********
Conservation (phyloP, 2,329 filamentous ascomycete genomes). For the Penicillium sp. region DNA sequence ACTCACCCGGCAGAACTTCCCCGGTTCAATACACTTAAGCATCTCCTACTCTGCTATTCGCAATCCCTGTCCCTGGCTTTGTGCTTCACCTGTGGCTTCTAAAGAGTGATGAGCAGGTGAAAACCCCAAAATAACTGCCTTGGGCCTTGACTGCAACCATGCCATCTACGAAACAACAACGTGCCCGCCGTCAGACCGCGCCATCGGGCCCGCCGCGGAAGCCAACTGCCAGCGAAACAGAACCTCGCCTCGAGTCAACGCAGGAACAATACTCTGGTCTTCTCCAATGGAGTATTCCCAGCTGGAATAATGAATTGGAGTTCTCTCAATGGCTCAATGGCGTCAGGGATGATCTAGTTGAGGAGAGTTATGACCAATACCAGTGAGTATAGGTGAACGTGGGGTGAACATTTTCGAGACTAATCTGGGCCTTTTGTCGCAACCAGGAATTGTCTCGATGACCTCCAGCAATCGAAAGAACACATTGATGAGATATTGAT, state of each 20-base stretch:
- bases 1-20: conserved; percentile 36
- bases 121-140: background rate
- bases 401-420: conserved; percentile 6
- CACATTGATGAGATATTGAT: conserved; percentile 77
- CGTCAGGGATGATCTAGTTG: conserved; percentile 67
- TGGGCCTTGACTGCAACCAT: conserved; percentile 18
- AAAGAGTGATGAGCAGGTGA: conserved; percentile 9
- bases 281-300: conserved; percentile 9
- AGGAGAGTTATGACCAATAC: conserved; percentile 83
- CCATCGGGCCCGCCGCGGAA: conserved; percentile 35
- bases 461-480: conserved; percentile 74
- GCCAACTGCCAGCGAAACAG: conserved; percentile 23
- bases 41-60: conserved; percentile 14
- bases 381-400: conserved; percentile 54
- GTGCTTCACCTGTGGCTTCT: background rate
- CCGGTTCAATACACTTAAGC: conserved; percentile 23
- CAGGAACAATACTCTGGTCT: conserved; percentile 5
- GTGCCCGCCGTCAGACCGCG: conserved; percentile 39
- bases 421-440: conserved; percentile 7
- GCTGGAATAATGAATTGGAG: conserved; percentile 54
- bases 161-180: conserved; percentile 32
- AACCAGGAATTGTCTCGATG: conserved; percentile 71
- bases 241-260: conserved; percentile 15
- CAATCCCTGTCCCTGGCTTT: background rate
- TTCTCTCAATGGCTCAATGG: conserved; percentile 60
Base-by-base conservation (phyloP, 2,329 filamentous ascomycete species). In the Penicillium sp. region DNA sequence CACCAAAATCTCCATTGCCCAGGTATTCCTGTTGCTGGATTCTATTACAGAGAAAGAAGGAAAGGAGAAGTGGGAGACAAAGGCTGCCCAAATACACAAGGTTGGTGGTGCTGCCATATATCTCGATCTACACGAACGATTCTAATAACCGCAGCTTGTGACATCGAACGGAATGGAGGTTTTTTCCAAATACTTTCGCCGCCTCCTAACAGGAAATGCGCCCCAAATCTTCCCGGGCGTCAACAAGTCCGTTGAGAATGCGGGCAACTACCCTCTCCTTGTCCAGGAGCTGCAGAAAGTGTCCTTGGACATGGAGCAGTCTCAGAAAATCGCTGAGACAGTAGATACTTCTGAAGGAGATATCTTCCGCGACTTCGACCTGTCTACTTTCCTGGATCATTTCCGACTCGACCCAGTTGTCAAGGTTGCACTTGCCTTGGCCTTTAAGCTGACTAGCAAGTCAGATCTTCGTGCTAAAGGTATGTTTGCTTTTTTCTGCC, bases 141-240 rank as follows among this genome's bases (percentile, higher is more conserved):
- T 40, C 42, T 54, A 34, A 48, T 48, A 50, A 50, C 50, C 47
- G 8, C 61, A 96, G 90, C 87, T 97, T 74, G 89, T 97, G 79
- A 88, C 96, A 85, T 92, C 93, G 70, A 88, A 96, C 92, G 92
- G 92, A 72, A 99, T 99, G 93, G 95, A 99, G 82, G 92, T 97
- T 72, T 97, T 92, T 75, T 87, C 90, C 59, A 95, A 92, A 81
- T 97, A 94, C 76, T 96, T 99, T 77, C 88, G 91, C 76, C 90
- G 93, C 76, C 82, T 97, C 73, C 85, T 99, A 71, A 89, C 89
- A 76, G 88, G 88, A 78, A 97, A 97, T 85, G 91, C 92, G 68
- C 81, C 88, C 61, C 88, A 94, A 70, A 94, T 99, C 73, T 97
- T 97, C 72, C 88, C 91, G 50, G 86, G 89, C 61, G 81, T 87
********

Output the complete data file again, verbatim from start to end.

Conservation (phyloP, 2,329 filamentous ascomycete genomes). For the Penicillium sp. region DNA sequence ACTCACCCGGCAGAACTTCCCCGGTTCAATACACTTAAGCATCTCCTACTCTGCTATTCGCAATCCCTGTCCCTGGCTTTGTGCTTCACCTGTGGCTTCTAAAGAGTGATGAGCAGGTGAAAACCCCAAAATAACTGCCTTGGGCCTTGACTGCAACCATGCCATCTACGAAACAACAACGTGCCCGCCGTCAGACCGCGCCATCGGGCCCGCCGCGGAAGCCAACTGCCAGCGAAACAGAACCTCGCCTCGAGTCAACGCAGGAACAATACTCTGGTCTTCTCCAATGGAGTATTCCCAGCTGGAATAATGAATTGGAGTTCTCTCAATGGCTCAATGGCGTCAGGGATGATCTAGTTGAGGAGAGTTATGACCAATACCAGTGAGTATAGGTGAACGTGGGGTGAACATTTTCGAGACTAATCTGGGCCTTTTGTCGCAACCAGGAATTGTCTCGATGACCTCCAGCAATCGAAAGAACACATTGATGAGATATTGAT, state of each 20-base stretch:
- bases 1-20: conserved; percentile 36
- bases 121-140: background rate
- bases 401-420: conserved; percentile 6
- CACATTGATGAGATATTGAT: conserved; percentile 77
- CGTCAGGGATGATCTAGTTG: conserved; percentile 67
- TGGGCCTTGACTGCAACCAT: conserved; percentile 18
- AAAGAGTGATGAGCAGGTGA: conserved; percentile 9
- bases 281-300: conserved; percentile 9
- AGGAGAGTTATGACCAATAC: conserved; percentile 83
- CCATCGGGCCCGCCGCGGAA: conserved; percentile 35
- bases 461-480: conserved; percentile 74
- GCCAACTGCCAGCGAAACAG: conserved; percentile 23
- bases 41-60: conserved; percentile 14
- bases 381-400: conserved; percentile 54
- GTGCTTCACCTGTGGCTTCT: background rate
- CCGGTTCAATACACTTAAGC: conserved; percentile 23
- CAGGAACAATACTCTGGTCT: conserved; percentile 5
- GTGCCCGCCGTCAGACCGCG: conserved; percentile 39
- bases 421-440: conserved; percentile 7
- GCTGGAATAATGAATTGGAG: conserved; percentile 54
- bases 161-180: conserved; percentile 32
- AACCAGGAATTGTCTCGATG: conserved; percentile 71
- bases 241-260: conserved; percentile 15
- CAATCCCTGTCCCTGGCTTT: background rate
- TTCTCTCAATGGCTCAATGG: conserved; percentile 60
Base-by-base conservation (phyloP, 2,329 filamentous ascomycete species). In the Penicillium sp. region DNA sequence CACCAAAATCTCCATTGCCCAGGTATTCCTGTTGCTGGATTCTATTACAGAGAAAGAAGGAAAGGAGAAGTGGGAGACAAAGGCTGCCCAAATACACAAGGTTGGTGGTGCTGCCATATATCTCGATCTACACGAACGATTCTAATAACCGCAGCTTGTGACATCGAACGGAATGGAGGTTTTTTCCAAATACTTTCGCCGCCTCCTAACAGGAAATGCGCCCCAAATCTTCCCGGGCGTCAACAAGTCCGTTGAGAATGCGGGCAACTACCCTCTCCTTGTCCAGGAGCTGCAGAAAGTGTCCTTGGACATGGAGCAGTCTCAGAAAATCGCTGAGACAGTAGATACTTCTGAAGGAGATATCTTCCGCGACTTCGACCTGTCTACTTTCCTGGATCATTTCCGACTCGACCCAGTTGTCAAGGTTGCACTTGCCTTGGCCTTTAAGCTGACTAGCAAGTCAGATCTTCGTGCTAAAGGTATGTTTGCTTTTTTCTGCC, bases 141-240 rank as follows among this genome's bases (percentile, higher is more conserved):
- T 40, C 42, T 54, A 34, A 48, T 48, A 50, A 50, C 50, C 47
- G 8, C 61, A 96, G 90, C 87, T 97, T 74, G 89, T 97, G 79
- A 88, C 96, A 85, T 92, C 93, G 70, A 88, A 96, C 92, G 92
- G 92, A 72, A 99, T 99, G 93, G 95, A 99, G 82, G 92, T 97
- T 72, T 97, T 92, T 75, T 87, C 90, C 59, A 95, A 92, A 81
- T 97, A 94, C 76, T 96, T 99, T 77, C 88, G 91, C 76, C 90
- G 93, C 76, C 82, T 97, C 73, C 85, T 99, A 71, A 89, C 89
- A 76, G 88, G 88, A 78, A 97, A 97, T 85, G 91, C 92, G 68
- C 81, C 88, C 61, C 88, A 94, A 70, A 94, T 99, C 73, T 97
- T 97, C 72, C 88, C 91, G 50, G 86, G 89, C 61, G 81, T 87